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Mental health crisis in Britain

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mentalPeople in England who need urgent mental health care are receiving inadequate support, regulators say.

The Care Quality Commission reviewed the help given to people in mental health crisis, which includes people who are suicidal, having serious panic attacks or psychotic episodes.

The regulator said the system was “struggling to cope”.

Its report also highlighted what it described as a “lack of compassion” from A&E staff reports BBC.

The CQC carried out its investigation following the signing of a Crisis Care Concordat between the government and the sector last year which promised round-the-clock support to those who needed it.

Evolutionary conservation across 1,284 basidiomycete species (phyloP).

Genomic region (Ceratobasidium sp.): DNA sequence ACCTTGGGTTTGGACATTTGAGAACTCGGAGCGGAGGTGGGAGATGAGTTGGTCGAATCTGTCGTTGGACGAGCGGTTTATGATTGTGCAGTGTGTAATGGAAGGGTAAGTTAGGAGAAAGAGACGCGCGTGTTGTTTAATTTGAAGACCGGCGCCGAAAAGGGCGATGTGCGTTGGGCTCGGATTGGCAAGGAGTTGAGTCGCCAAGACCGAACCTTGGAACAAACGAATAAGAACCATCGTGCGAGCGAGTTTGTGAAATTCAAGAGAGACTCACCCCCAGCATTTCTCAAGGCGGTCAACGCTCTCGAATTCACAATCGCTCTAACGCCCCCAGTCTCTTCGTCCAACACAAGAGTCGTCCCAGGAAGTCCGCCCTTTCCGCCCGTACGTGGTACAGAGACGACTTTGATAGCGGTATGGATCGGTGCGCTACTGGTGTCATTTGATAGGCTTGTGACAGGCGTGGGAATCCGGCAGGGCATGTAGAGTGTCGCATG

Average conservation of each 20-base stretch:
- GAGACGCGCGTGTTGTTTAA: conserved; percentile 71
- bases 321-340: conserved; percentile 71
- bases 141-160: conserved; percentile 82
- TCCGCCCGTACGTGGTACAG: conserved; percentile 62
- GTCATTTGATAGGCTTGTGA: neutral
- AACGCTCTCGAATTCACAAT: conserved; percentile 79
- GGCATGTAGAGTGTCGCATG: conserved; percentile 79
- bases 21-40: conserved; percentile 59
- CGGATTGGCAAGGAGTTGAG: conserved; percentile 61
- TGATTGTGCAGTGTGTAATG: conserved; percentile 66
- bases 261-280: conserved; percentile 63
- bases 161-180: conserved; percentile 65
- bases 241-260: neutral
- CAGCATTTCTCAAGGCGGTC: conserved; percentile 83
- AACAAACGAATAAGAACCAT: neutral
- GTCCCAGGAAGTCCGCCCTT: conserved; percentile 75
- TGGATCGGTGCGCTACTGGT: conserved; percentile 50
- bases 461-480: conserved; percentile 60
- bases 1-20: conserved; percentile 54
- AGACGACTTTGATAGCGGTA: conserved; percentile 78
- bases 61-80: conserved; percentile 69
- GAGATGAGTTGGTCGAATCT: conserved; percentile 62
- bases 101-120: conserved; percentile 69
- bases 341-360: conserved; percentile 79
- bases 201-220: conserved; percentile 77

This includes help from dedicated mental health staff, intensive support at home or telephone advice.

But the review – based on surveys of patients, analysis of national data and inspections of services – found that 42% of patients did not get the help they needed.

Patients were also asked about the attitudes of staff towards them. Staff working for charities and volunteers received the most positive ratings, while staff in A&E received the worst.

Just over a third of patients who ended up in A&E thought they had been treated with compassion and warmth, and a similar proportion said their concerns had been taken seriously.

The dedicated crisis-resolution teams that are there to help those in trouble did little better, with fewer than half answering positively to each question.